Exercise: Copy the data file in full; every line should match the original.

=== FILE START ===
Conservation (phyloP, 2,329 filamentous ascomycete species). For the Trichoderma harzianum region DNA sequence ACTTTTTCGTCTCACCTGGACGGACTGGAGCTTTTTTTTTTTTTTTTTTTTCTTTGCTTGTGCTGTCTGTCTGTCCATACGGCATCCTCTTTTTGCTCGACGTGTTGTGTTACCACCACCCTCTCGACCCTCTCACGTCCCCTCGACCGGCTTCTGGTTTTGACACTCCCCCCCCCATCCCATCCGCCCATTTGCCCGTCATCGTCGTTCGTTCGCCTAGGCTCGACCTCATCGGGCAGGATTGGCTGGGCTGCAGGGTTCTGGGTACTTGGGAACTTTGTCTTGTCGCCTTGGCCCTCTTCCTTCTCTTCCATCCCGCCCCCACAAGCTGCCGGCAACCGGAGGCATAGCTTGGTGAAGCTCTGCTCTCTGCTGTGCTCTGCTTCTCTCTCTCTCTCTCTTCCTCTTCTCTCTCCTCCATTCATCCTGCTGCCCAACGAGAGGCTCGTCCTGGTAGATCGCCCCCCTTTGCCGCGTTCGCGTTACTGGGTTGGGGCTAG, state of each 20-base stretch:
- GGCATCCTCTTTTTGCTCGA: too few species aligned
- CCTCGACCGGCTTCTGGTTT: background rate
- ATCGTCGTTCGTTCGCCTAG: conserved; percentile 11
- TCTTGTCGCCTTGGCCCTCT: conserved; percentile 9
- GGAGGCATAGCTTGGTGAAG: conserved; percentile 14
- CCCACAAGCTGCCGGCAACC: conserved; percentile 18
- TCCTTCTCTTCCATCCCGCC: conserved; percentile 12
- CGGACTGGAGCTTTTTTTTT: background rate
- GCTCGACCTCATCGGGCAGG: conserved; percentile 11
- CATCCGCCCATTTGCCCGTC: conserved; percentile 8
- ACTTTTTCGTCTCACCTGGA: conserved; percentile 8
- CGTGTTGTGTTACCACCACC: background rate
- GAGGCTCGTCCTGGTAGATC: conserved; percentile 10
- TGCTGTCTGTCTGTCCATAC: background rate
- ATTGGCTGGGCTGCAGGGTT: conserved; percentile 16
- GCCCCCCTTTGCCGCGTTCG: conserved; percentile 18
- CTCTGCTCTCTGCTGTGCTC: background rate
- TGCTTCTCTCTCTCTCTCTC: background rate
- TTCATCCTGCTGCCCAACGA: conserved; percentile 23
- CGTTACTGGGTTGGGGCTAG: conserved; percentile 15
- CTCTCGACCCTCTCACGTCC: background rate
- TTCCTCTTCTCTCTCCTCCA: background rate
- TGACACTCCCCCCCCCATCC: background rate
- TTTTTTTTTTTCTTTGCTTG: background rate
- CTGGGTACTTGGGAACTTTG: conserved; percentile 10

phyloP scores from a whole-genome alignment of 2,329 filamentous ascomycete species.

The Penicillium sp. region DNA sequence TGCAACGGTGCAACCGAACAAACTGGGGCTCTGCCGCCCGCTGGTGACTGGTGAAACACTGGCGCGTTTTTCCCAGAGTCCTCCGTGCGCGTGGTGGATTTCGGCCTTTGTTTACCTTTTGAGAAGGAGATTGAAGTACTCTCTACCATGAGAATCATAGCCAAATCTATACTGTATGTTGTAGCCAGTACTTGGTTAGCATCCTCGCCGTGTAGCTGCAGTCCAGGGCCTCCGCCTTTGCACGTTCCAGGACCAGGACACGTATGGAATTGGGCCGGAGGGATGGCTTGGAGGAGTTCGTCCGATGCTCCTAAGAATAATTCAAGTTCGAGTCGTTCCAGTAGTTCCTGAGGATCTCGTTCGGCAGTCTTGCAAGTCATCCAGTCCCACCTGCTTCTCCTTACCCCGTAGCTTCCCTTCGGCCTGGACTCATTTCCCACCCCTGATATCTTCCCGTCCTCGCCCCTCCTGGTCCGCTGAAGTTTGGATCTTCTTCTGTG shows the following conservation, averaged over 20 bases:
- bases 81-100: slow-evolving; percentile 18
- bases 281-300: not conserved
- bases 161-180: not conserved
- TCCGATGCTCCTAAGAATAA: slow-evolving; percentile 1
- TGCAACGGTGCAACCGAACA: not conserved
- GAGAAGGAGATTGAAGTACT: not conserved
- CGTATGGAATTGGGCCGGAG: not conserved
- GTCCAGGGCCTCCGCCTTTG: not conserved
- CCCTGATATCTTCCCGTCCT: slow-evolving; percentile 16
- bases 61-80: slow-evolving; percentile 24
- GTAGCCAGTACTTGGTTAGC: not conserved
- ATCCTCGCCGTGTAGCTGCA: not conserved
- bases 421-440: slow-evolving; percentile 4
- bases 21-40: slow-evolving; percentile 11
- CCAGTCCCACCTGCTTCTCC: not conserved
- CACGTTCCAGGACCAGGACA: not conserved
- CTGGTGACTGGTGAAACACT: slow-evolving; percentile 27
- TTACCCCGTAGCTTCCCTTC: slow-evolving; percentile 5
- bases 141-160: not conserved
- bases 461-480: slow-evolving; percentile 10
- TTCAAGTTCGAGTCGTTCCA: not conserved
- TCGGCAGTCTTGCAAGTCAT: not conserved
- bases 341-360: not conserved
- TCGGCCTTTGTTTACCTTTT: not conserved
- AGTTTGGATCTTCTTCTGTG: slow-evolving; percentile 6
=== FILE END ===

Conservation (phyloP, 2,329 filamentous ascomycete species). For the Trichoderma harzianum region DNA sequence ACTTTTTCGTCTCACCTGGACGGACTGGAGCTTTTTTTTTTTTTTTTTTTTCTTTGCTTGTGCTGTCTGTCTGTCCATACGGCATCCTCTTTTTGCTCGACGTGTTGTGTTACCACCACCCTCTCGACCCTCTCACGTCCCCTCGACCGGCTTCTGGTTTTGACACTCCCCCCCCCATCCCATCCGCCCATTTGCCCGTCATCGTCGTTCGTTCGCCTAGGCTCGACCTCATCGGGCAGGATTGGCTGGGCTGCAGGGTTCTGGGTACTTGGGAACTTTGTCTTGTCGCCTTGGCCCTCTTCCTTCTCTTCCATCCCGCCCCCACAAGCTGCCGGCAACCGGAGGCATAGCTTGGTGAAGCTCTGCTCTCTGCTGTGCTCTGCTTCTCTCTCTCTCTCTCTTCCTCTTCTCTCTCCTCCATTCATCCTGCTGCCCAACGAGAGGCTCGTCCTGGTAGATCGCCCCCCTTTGCCGCGTTCGCGTTACTGGGTTGGGGCTAG, state of each 20-base stretch:
- GGCATCCTCTTTTTGCTCGA: too few species aligned
- CCTCGACCGGCTTCTGGTTT: background rate
- ATCGTCGTTCGTTCGCCTAG: conserved; percentile 11
- TCTTGTCGCCTTGGCCCTCT: conserved; percentile 9
- GGAGGCATAGCTTGGTGAAG: conserved; percentile 14
- CCCACAAGCTGCCGGCAACC: conserved; percentile 18
- TCCTTCTCTTCCATCCCGCC: conserved; percentile 12
- CGGACTGGAGCTTTTTTTTT: background rate
- GCTCGACCTCATCGGGCAGG: conserved; percentile 11
- CATCCGCCCATTTGCCCGTC: conserved; percentile 8
- ACTTTTTCGTCTCACCTGGA: conserved; percentile 8
- CGTGTTGTGTTACCACCACC: background rate
- GAGGCTCGTCCTGGTAGATC: conserved; percentile 10
- TGCTGTCTGTCTGTCCATAC: background rate
- ATTGGCTGGGCTGCAGGGTT: conserved; percentile 16
- GCCCCCCTTTGCCGCGTTCG: conserved; percentile 18
- CTCTGCTCTCTGCTGTGCTC: background rate
- TGCTTCTCTCTCTCTCTCTC: background rate
- TTCATCCTGCTGCCCAACGA: conserved; percentile 23
- CGTTACTGGGTTGGGGCTAG: conserved; percentile 15
- CTCTCGACCCTCTCACGTCC: background rate
- TTCCTCTTCTCTCTCCTCCA: background rate
- TGACACTCCCCCCCCCATCC: background rate
- TTTTTTTTTTTCTTTGCTTG: background rate
- CTGGGTACTTGGGAACTTTG: conserved; percentile 10

phyloP scores from a whole-genome alignment of 2,329 filamentous ascomycete species.

The Penicillium sp. region DNA sequence TGCAACGGTGCAACCGAACAAACTGGGGCTCTGCCGCCCGCTGGTGACTGGTGAAACACTGGCGCGTTTTTCCCAGAGTCCTCCGTGCGCGTGGTGGATTTCGGCCTTTGTTTACCTTTTGAGAAGGAGATTGAAGTACTCTCTACCATGAGAATCATAGCCAAATCTATACTGTATGTTGTAGCCAGTACTTGGTTAGCATCCTCGCCGTGTAGCTGCAGTCCAGGGCCTCCGCCTTTGCACGTTCCAGGACCAGGACACGTATGGAATTGGGCCGGAGGGATGGCTTGGAGGAGTTCGTCCGATGCTCCTAAGAATAATTCAAGTTCGAGTCGTTCCAGTAGTTCCTGAGGATCTCGTTCGGCAGTCTTGCAAGTCATCCAGTCCCACCTGCTTCTCCTTACCCCGTAGCTTCCCTTCGGCCTGGACTCATTTCCCACCCCTGATATCTTCCCGTCCTCGCCCCTCCTGGTCCGCTGAAGTTTGGATCTTCTTCTGTG shows the following conservation, averaged over 20 bases:
- bases 81-100: slow-evolving; percentile 18
- bases 281-300: not conserved
- bases 161-180: not conserved
- TCCGATGCTCCTAAGAATAA: slow-evolving; percentile 1
- TGCAACGGTGCAACCGAACA: not conserved
- GAGAAGGAGATTGAAGTACT: not conserved
- CGTATGGAATTGGGCCGGAG: not conserved
- GTCCAGGGCCTCCGCCTTTG: not conserved
- CCCTGATATCTTCCCGTCCT: slow-evolving; percentile 16
- bases 61-80: slow-evolving; percentile 24
- GTAGCCAGTACTTGGTTAGC: not conserved
- ATCCTCGCCGTGTAGCTGCA: not conserved
- bases 421-440: slow-evolving; percentile 4
- bases 21-40: slow-evolving; percentile 11
- CCAGTCCCACCTGCTTCTCC: not conserved
- CACGTTCCAGGACCAGGACA: not conserved
- CTGGTGACTGGTGAAACACT: slow-evolving; percentile 27
- TTACCCCGTAGCTTCCCTTC: slow-evolving; percentile 5
- bases 141-160: not conserved
- bases 461-480: slow-evolving; percentile 10
- TTCAAGTTCGAGTCGTTCCA: not conserved
- TCGGCAGTCTTGCAAGTCAT: not conserved
- bases 341-360: not conserved
- TCGGCCTTTGTTTACCTTTT: not conserved
- AGTTTGGATCTTCTTCTGTG: slow-evolving; percentile 6